• We want to author shaders once and target both pipelines.
    • We want materials to work consistently across both pipelines.
    • We want standard shaders that have been written for SRPs to continue to upgrade smoothly.
    • We want all standard built-in shaders to upgrade smoothly to either render pipeline.
    • We want asset store products to be able to target both SRPs with the same set of assets.
    • We want SRP shaders and shader graph assets to be viewed as reliable and have clear documentation.
    • We want great authoring experience for non-technical artists through materials and for technical artists through the ShaderGraph.

    We acknowledge that not all of the above goals are yet reached. That said, we are focusing strongly on achieving them starting with 2021, with the specific goals of creating a great experience in Unity for materials and shaders.

    Note that there are some goals that we currently believe are not easily achievable, namely the automated upgrade of custom shaders to either SRP from built-in. The reason for that is with the built-in renderer shader library there is not a level of abstraction that allows us to rewrite the backend for. That is: it is not possible to automate the translation of intent and correctly translate components and inputs to the new SRP shader API. Even with existing surface shaders there are extensive assumptions that they will execute on the built-in pipeline - They are designed specifically for built-in.

    As of recently, you noted that SRP shaders evolved far too much between SRP releases and this lacked upgradability. We have stabilized the shader API and are adding thorough testing - see the note above on “automated upgraded testing for shaders”. Starting with 2020.2, the introduction of shader stacks functionality will help stabilize the shader graph versions and allow easier configurability across multiple pipelines to target both SRPs in one shader graph, with the goal of full stabilization in the 2021 product cycle. In 2021, we are also providing functionality parity for upgraded standard shaders to SRP.

    Shader Abstraction and Materials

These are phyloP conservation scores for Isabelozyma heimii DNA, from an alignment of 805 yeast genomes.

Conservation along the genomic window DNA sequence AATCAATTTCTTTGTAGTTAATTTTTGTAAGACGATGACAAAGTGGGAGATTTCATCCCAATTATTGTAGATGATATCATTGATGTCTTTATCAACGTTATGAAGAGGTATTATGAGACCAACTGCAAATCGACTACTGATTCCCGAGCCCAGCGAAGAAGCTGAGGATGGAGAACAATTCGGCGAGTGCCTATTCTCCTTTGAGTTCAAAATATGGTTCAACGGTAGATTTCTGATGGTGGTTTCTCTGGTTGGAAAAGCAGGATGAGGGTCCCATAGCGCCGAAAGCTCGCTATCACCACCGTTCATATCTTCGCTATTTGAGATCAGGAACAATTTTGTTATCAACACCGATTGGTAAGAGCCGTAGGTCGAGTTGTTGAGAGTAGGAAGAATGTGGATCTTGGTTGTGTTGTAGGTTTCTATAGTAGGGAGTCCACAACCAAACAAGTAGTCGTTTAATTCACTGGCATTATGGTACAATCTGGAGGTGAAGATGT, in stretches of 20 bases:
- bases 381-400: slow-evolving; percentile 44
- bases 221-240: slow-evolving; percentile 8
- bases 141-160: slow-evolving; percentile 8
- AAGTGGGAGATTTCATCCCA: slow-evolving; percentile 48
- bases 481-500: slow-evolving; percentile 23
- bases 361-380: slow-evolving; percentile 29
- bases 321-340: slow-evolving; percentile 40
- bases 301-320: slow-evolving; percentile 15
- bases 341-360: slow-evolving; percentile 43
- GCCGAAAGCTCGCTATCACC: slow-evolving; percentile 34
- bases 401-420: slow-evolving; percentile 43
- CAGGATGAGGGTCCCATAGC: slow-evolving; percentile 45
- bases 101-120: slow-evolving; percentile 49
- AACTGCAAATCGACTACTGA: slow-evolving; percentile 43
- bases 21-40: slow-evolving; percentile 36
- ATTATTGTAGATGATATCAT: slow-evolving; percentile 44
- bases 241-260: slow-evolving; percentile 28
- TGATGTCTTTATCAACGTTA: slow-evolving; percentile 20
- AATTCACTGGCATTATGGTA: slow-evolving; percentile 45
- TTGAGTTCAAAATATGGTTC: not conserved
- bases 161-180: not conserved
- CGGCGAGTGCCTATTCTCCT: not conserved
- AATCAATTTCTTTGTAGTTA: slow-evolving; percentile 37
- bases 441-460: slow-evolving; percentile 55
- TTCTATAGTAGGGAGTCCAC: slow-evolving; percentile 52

You have also let us know that rewriting shaders from the ground up for each pipeline is not an acceptable approach. You’ve mentioned that there is no upgrade path from Standard to an SRP, and shaders written for one SRP (URP) won't work for another (HDRP). You are right that this is a gap. We agree - and, in fact, we want you to know that we’ve dedicated a significant amount of hours discussing possible solutions to this problem. We want to share some of our thinking to help align us on the same page.

    For the last few years our big push in Graphics has been about improving artist tooling and workflows. This has come in the form of Shader Graph, VFX Graph, improved editor tooling for graphics and better workflows that focus on content creators. The reason we put so much effort into this space is because this was a known gap for Unity, and we listened to the feedback of many developers that were frustrated with this lack of functionality in the product.

    While a lot of work has been done, we are still in the middle of this journey, to deliver awesome feeling artist tooling for shaders and VFX authoring. There is still a fair amount of work remaining to ensure that we have great UX and feature set for both tools, as well as material handling - the latter necessary for non-technical artists.

    On the other hand, this has meant that shader programming workflows have not been the main focus of our work. It doesn’t mean that we think these workflows are not important but we had to make choices, and these were the choices we selected.

    Right now we are in the planning phase of addressing the following problems:
    • Modernization of materials in Unity, including updating the material abstraction in Unity
    • Cross-pipeline shader abstraction for programmer workflows (in the spirit of surface shaders)

    We believe that providing the functionality above is crucial to make our ecosystem of asset store and custom render path development successful. A solid and flexible shader abstraction is key to enable this ecosystem. We are incorporating the feedback we gathered from you directly and from the previous forum threads (like this) right now and intend to share our design plans by the end of summer 2020. We are committed to solving this by the 2021 product cycle.

    In order to design a robust solution with longevity for our product, we need to keep a number of important considerations in mind, such as ensuring that it is extensible for advanced shader types (such as ray tracing, compute, mesh shaders), new shader functionality (such as VRS) and be well suited for future evolutions of shader and graphics API.

    Helping the Community to Be Successful with SRP

    Many of you shared the frustration of not having good guidance on how to get great results with URP or HDRP due to the lack of best practices guides or coherent tutorials. Without a doubt, this is needed in order to make you be successful with SRP.

    We believe this is important and we will be providing far more materials to help guide you to success in the form of blogs, samples and tutorials. There are resources available already, for example, Achieving High Fidelity Graphics with HDRP tutorial or Evolving game graphics with URP tutorial, and more in the Unite Now playlist. We are also working on new content to share with you in the near future. One of the elements we’re going to address is providing you with more real-world example tutorials with complex content and best practices guides rather than just basic functionality overview. We are also committed to improving the quality, coverage, and usability of our documentation.